This approach to organizing data storage systems is currently the most popular in the segment of small local networks but has one significant drawback. The fact is that a universal server (and even in combination with a server operating system) is by no means a cheap solution.

In addition to an optimized OS, freed from all functions that are not related to the maintenance of the file system and the implementation of data input/output, NAS systems have an access-optimized file system. NAS systems are designed in such a way that all of their computing power is focused solely on file serving and storage operations.

The operating system itself is located in flash memory and is preinstalled by the manufacturer. Connecting NAS devices to the network and configuring them is a fairly simple task and within the power of any experienced user, not to mention the system administrator.

Compared to traditional file servers, NAS devices are more powerful and less expensive. Currently, almost all NAS devices are designed for use in Ethernet networks (Fast Ethernet, Gigabit Ethernet) based on TCP/IP protocols. NAS devices are accessed using special file access protocols. The most common file access protocols are CIFS, NFS, and DAFS.

Storage Area Network (SAN)

SAN is a specialized storage network infrastructure (SAN). These networks are integrated as separate specialized subnets into a local area (LAN) or wide area (WAN) network.

Essentially, SANs link one or more servers (SAN servers) to one or more storage devices. SANs allow any SAN server to access any storage device without loading other servers or the local network. In addition, it is possible to exchange data between storage devices without the participation of servers.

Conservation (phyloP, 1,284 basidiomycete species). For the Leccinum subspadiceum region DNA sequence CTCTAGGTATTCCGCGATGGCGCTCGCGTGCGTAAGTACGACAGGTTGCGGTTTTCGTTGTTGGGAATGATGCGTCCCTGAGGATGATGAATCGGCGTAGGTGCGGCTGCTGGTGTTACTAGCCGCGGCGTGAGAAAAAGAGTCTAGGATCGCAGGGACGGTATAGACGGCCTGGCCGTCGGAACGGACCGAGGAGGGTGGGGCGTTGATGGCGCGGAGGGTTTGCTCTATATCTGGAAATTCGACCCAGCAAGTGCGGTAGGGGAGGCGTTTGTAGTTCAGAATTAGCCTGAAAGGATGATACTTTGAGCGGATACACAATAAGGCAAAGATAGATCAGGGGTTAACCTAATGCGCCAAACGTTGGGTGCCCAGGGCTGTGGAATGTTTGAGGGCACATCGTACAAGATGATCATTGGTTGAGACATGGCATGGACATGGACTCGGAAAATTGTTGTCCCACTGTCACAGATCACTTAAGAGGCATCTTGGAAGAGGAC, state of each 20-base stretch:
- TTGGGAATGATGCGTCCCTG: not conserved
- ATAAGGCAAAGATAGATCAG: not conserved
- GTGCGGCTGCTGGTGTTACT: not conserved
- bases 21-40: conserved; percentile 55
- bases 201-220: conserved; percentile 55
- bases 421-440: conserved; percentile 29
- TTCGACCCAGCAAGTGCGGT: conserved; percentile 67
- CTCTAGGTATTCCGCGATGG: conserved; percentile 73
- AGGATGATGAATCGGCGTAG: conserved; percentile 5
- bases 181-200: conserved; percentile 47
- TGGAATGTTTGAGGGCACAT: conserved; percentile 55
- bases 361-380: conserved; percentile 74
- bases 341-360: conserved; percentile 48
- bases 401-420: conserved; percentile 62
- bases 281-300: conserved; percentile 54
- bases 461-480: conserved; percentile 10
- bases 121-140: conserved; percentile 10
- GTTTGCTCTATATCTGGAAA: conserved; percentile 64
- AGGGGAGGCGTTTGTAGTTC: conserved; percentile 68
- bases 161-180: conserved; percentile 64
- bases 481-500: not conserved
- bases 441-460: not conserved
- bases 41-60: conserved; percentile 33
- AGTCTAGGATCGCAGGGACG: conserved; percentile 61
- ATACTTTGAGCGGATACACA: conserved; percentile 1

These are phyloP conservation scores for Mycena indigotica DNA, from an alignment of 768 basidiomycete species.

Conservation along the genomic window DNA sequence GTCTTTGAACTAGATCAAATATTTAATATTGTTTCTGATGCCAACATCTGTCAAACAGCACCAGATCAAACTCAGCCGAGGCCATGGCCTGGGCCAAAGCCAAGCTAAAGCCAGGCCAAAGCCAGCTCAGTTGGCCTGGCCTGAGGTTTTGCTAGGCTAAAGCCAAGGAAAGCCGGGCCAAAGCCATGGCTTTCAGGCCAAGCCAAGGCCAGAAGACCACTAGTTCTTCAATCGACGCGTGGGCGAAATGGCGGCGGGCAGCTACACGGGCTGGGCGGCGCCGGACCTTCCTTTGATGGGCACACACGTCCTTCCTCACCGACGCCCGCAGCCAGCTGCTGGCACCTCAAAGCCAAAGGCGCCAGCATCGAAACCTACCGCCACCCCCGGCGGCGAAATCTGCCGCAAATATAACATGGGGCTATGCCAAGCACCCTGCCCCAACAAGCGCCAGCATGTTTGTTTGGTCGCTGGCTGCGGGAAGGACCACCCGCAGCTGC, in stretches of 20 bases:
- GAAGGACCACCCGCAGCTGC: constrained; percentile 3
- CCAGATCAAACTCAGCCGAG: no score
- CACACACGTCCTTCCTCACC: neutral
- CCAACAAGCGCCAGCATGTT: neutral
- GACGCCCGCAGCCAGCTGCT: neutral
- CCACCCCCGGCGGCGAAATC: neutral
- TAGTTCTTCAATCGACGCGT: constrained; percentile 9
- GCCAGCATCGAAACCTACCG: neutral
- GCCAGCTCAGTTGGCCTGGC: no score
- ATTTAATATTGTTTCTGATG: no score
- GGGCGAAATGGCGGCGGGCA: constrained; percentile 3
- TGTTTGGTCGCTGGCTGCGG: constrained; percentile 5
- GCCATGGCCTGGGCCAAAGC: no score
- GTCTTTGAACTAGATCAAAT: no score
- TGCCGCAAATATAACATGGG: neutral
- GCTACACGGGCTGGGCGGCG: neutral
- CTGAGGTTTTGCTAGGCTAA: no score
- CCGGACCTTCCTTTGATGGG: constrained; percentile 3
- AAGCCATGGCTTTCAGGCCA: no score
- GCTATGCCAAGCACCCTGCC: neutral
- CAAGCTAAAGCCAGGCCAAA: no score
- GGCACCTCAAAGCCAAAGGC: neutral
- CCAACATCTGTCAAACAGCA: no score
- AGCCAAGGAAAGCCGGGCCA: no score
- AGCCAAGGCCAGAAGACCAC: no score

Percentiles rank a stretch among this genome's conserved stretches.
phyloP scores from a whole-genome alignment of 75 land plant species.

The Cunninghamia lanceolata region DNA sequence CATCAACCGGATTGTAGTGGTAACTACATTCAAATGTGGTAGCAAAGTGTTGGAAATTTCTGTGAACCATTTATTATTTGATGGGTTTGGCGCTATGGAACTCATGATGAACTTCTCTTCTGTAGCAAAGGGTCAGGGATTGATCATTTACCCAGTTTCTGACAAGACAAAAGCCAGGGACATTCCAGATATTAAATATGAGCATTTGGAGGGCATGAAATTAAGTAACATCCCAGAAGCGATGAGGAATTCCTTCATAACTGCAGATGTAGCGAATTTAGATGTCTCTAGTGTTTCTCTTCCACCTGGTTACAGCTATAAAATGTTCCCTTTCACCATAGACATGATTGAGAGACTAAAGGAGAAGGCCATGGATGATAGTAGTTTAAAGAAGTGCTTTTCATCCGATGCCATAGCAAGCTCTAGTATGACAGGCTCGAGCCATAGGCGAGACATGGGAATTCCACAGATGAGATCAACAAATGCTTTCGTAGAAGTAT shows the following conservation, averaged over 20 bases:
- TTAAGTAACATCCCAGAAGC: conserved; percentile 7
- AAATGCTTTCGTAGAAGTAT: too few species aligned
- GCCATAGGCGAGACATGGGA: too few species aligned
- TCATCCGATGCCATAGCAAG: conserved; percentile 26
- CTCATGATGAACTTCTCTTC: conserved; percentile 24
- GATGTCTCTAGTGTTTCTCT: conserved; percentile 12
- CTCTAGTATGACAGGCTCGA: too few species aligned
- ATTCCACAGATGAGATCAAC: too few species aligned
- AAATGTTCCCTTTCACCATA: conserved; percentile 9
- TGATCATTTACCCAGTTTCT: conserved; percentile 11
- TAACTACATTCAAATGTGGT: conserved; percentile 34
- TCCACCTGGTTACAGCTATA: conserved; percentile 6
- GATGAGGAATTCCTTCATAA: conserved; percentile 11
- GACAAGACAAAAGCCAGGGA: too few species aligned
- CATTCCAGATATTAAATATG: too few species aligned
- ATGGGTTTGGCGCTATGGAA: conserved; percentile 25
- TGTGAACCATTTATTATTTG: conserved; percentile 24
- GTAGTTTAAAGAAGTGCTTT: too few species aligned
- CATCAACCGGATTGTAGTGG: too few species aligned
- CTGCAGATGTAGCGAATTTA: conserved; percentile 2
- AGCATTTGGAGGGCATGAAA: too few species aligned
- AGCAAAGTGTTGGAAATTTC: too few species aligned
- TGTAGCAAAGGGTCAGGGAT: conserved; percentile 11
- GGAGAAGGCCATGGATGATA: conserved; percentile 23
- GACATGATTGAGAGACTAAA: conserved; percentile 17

SANs allow a very large number of users to store information in one place (with fast centralized access) and share it. RAID arrays, various libraries (tape, magneto-optical, etc.), as well as JBOD systems (disk arrays not combined in RAID) can be used as data storage devices.

To build SANs, either the Fiber Channel (FC) standard or the iSCSI standard is used.

What To Choose – DAS, NAS, or SAN?

Until now, DAS is still dominating the world. This situation is likely to continue in the market segments of home computers, small businesses, and large machines (mainframes). The niche of medium and large enterprises will gradually be occupied by SAN and NAS systems and in combined use.

It is expedient to use SAN systems where data access is carried out at the level of physical blocks. We are talking primarily about distributed databases built on a client-server architecture. These are enterprise management systems, banking, and financial systems, where the number of transactions per unit of time is critical, digital television broadcasting, etc.

In addition, SAN systems are used to ensure the uninterrupted and uninterrupted operation of critical applications, the failure of which can lead to the loss of critical data, equipment failure, or other consequences that entail costly downtime of the information system.

NAS systems are used in cases where data is accessed at the file level, these are business applications with simultaneous access of users of different platforms to the same files (multimedia, graphics, documents), consolidation of disparate enterprise information in one place, storage of archives, fast, inexpensive and license-free increase in disk space on the network.